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Automatic placment of Salon news on desktop Internet
I'm a subscriber to the premium edition of, and I like to skim through it every weekday morning while I'm having my breakfast. Thanks to AppleScript, cUrl, and cron, I can have it ready for me by the time the coffee's finished.

Read the rest of the article for the how-to...

My subscriber information is saved in a cookie. Although OmniWeb keeps track of it just fine, cUrl wants its cookies in the Netscape/Mozilla format. I downloaded Netscape, logged into Salon once with my subscriber info, deleted all the non-salon cookies, and copied the truncated cookies.txt file to ~/Library/Cookies/cookies.txt.

This is the code that I put into AppleScript (finding the date and time workarounds online somewhere I have forgotten -- sorry original author).
copy ((offset of (the month of (current date)) in 
"jan feb mar apr may jun jul aug sep oct nov dec ") + 3) / 4
as integer to mo
if mo < 10 then copy "0" & mo as string to mo
copy day of (current date) to da
if (day of (current date) < 10) then copy "0" & da as string to da
copy "" & (year of
(current date) as string) & mo & da & ".html" to getItHere
copy "~/Desktop/'Salon for " & da & " " & (month of (current date)
as string) & " " & (year of (current date) as string) & ".html" & "'" to putItThere
do shell script ("curl -b ~/Library/Cookies/cookies.txt -o " & putItThere & " " & getItHere)
I also pointed my crontab at this script to run every weekday morning at 0715, so that I can have my Salon with my breakfast.

This should work pretty much as is with any cookie-secured website, and cUrl has many other features for other things you may need to check frequently.
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Shell Script
Authored by: THEM on Jun 18, '02 10:54:57PM

Here's a simple shell script that should accomplish the same thing. Save as a shell script and add it to cron for the same deal.

#! /bin/sh

savedate=`date +%d_%B_%Y`
getdate=`date +%Y%m%d`
curl -b ~/Library/Cookies/cookies.txt -o ~/Desktop/Salon_for_$savedate$getdate.html

[ Reply to This | # ]
Shell Script
Authored by: skyvue on Jun 19, '02 02:38:30AM

Could one of you guys spell out specifically how to do what you're recommending? I'm a longtime Mac user, but haven't been much of a nuts-and-bolts guy in the past, I'm afraid, so I'm not entirely sure, for example, how to save as a shell script or add to cron or...

Thanks in advance for spelling it out a bit.

[ Reply to This | # ]
Shell Script
Authored by: THEM on Jun 19, '02 03:30:40AM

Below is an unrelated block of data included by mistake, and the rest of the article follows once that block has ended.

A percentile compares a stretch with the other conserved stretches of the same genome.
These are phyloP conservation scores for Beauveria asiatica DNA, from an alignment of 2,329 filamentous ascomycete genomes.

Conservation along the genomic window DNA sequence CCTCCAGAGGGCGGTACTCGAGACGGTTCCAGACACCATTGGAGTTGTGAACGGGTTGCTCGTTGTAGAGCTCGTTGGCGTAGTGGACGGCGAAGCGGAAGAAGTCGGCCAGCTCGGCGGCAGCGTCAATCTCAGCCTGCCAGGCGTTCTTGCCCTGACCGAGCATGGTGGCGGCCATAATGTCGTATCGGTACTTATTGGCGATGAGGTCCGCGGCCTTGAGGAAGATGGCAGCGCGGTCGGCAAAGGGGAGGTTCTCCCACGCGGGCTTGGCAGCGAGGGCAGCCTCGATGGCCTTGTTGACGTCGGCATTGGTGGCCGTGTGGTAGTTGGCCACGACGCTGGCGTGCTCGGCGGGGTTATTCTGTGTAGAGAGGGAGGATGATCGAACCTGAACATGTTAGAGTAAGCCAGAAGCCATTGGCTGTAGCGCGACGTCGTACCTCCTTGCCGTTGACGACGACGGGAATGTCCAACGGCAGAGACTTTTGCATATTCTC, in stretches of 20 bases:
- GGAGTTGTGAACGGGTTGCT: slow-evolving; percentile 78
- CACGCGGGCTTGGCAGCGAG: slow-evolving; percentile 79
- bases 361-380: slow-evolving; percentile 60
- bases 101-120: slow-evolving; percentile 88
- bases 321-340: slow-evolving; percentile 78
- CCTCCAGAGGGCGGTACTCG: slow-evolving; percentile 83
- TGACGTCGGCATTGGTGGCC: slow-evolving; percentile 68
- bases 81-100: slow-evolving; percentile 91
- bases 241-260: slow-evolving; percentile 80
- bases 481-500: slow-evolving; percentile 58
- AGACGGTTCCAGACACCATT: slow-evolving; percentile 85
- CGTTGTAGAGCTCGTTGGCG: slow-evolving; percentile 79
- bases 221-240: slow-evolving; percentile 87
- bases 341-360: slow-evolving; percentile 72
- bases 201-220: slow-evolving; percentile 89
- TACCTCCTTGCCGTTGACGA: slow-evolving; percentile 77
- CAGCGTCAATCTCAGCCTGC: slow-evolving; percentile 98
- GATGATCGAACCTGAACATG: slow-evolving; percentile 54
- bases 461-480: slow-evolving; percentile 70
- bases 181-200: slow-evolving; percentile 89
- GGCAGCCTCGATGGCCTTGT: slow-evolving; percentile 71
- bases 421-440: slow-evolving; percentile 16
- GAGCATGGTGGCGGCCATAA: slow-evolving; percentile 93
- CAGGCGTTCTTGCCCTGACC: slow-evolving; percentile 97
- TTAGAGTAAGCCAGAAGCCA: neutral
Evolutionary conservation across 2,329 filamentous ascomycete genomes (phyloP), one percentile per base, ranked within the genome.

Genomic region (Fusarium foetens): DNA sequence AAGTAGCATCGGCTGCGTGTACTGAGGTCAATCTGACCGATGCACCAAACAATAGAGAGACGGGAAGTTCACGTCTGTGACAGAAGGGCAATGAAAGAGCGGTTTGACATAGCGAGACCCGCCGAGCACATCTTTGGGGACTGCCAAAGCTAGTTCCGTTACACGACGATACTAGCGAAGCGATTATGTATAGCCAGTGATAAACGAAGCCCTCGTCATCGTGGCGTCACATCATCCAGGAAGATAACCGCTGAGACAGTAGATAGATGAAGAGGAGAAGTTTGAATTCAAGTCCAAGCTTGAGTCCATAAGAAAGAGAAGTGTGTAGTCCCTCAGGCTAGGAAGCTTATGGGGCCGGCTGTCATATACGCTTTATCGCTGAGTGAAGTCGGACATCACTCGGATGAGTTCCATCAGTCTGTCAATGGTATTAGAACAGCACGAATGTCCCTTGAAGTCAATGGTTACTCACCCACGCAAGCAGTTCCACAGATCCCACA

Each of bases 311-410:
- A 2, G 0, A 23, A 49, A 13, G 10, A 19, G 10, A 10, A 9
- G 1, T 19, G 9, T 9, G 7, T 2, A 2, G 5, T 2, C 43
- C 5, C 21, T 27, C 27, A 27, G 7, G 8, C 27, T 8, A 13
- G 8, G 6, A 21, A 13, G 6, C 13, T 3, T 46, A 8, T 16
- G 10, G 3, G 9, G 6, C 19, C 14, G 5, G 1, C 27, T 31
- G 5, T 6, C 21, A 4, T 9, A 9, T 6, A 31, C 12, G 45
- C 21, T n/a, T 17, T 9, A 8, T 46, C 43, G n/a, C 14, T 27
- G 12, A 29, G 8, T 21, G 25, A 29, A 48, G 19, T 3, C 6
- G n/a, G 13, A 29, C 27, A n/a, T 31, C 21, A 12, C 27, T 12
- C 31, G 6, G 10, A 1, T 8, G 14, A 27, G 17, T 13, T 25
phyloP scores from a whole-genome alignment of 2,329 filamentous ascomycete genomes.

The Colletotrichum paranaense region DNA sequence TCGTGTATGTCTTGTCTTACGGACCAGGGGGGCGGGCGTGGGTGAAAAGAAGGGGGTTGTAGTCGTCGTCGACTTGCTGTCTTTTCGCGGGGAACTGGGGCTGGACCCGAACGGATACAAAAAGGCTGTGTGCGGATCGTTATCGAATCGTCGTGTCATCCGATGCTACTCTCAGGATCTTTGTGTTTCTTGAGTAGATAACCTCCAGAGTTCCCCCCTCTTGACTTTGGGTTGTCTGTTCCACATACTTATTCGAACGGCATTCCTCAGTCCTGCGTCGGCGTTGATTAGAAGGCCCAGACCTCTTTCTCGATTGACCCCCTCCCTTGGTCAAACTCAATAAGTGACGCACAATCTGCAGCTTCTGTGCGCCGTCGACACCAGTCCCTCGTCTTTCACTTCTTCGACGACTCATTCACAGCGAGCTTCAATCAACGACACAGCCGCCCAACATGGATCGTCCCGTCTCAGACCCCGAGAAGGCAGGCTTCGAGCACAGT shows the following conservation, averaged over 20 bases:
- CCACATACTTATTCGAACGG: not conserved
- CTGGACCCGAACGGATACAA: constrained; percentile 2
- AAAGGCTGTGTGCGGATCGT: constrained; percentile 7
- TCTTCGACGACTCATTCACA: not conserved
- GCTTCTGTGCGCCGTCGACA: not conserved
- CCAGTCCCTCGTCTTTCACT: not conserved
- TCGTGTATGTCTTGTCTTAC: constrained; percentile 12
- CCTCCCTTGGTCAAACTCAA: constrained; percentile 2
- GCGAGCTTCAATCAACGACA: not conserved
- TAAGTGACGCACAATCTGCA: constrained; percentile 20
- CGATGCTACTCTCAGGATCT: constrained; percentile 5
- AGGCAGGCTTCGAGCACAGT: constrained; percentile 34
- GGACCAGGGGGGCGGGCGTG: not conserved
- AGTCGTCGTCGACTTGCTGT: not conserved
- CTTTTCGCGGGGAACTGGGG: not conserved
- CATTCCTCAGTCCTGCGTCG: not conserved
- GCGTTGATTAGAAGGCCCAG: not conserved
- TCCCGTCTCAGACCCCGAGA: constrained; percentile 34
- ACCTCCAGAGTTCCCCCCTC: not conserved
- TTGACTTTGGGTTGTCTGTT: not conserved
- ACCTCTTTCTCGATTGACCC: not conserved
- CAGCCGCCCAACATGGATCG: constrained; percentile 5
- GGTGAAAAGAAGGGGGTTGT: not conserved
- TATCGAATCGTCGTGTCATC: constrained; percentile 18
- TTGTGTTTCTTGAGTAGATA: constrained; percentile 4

To create a shell script create a new text document in TextEdit, it must be text or it wont work.

Copy and paste the code into the text docuemnt and save it.

Create a folder called bin in your Home. Move the shell script into there.

To add the file to your cron download the program CronniX rom this url:

It's a nicely done program with clear documentation.

[ Reply to This | # ]
chmod is missing
Authored by: k2r on Jun 19, '02 10:23:55AM

you will have to change the mode of the file to "executable", which is done best by issuing
chmod 755 filename_with_extension_if_any
at the commandline.

Otherwise the shell will not execute your script. The suggested mode means:
owner can read, write and execute, groupmembers and others can execute and read the file but not change it.

Some words for the unix-challanged :-)
A shell is the programm you can interact with when opening the terminal. It usually provides access to builtin commands and to commands that are individual programs.
A shell-script is just a plain textfile containing commands that can be executed by the shell, in fact, if you enter all the lines in the textfile by hand on the commandline the shell would execute them, too.
However, reocurring tasks should be automated by creating a script, that can be used like any other command once you have changed the file-permissions to executable.

You might wonder what the first line #!/something/somethingelse means.
It just tells which shell to use for executing the script. Since there are a lot of shells (bash/tcsh/sh) and scripting languages (PERL,Python) around you can write your script in any of them and just tell #!/where/it/is in the first line.

And cron is just a common way to execute commands at specific times. You can tell the system (specifically the cron-deamon) to execute a command every 30 minutes or every Friday at 1500. ChronniX is a convenient tool to use cron without touching the evil commandline.

I apologize for any confusion I have caused,

[ Reply to This | # ]
Looks great, but... Not for NY Times!
Authored by: tochoa on Dec 27, '02 04:22:31PM


I'm using Curl to do essentially what you are doing - except I'm downloading crossword puzzles, not articles. I've written a shell script that addresses the sites I like that _don't_ use cookies - but the one that does, The NY Times, is being a challenge.
I went through the curl docs and man pages and came up with the same idea you had, and reference a copy of my cookies.txt in ~/Library/Cookies. Then I used the -b option like this:

curl -b ~/Library/Cookies/cookies.txt -o $Month$curdate.puz$Month$curdate.puz

(ignore the variables). This is not working, for some reason. I tried it using wget and got a little farther, but unfortunately wget does not handle https requests (which this link ends up at). Any suggestions? TIA!

Tony O

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